This perception of them as mindless brutes could not be more wrong. The old adage that truth is stranger than fiction applies especially well to the Hourang. Contrary to the conventional human understanding of them, they are actually a highly complex, sophisticated culture in command of technology that is easily centuries ahead of what the most advanced human nations can boast.
The Hourang live in large social units that can be understood to be a clan, to borrow human terminology. Inhabiting large caves and typically comprising of a few hundred adults or so, and twice that number of juveniles, Hourang clans are dominated by a single leader that can only lay claim to this position after challenging the previous leader to a duel. Armed only with their limbs, each must endeavour to impale the other on the spines of its back legs and thus claim the mantel of the clan’s leader.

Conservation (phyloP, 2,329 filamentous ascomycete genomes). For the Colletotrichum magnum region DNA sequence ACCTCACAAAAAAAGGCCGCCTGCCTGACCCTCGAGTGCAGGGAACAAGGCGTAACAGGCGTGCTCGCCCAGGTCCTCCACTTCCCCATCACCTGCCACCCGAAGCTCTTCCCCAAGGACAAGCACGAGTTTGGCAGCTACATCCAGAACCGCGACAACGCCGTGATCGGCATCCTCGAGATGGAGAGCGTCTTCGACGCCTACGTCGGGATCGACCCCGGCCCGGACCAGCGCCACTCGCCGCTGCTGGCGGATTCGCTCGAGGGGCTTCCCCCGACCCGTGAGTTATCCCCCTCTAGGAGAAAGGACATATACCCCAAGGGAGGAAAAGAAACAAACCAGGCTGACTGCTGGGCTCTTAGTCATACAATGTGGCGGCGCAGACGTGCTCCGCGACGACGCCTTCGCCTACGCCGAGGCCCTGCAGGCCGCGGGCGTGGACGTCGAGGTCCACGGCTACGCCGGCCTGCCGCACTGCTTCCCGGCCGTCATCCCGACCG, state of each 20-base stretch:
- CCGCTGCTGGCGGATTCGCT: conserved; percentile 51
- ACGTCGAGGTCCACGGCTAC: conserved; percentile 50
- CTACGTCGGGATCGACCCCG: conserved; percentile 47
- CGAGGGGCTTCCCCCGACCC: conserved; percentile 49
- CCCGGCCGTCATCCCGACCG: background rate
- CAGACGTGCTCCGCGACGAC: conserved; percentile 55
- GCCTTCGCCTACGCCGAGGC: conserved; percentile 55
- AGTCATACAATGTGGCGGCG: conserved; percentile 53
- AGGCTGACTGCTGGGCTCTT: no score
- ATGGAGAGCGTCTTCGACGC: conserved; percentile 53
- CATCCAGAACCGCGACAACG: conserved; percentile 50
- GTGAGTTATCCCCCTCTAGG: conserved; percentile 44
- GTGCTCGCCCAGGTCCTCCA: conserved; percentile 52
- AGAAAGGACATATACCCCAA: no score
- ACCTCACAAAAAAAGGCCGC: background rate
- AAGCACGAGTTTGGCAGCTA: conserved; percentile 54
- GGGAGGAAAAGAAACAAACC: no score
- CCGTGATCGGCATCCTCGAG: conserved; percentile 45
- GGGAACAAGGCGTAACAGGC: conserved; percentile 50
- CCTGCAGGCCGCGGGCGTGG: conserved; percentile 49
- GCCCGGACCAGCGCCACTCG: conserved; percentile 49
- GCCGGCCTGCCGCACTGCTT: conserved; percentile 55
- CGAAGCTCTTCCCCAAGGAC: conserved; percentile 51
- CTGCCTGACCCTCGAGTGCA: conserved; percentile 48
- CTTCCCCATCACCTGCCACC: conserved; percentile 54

Should the challenger prove victorious, it becomes the sole and absolute source of authority within the clan, adopting an illustrious name that attributes a positive virtue like bravery or wisdom to it. Following its victory, one of the first things that a newly risen clan leader does is to attack and devour the juvenile offspring of the previous leader. Henceforth, only offspring that carry its blood line are allowed to live and any juveniles born of unions between other members of the clan are swiftly slain.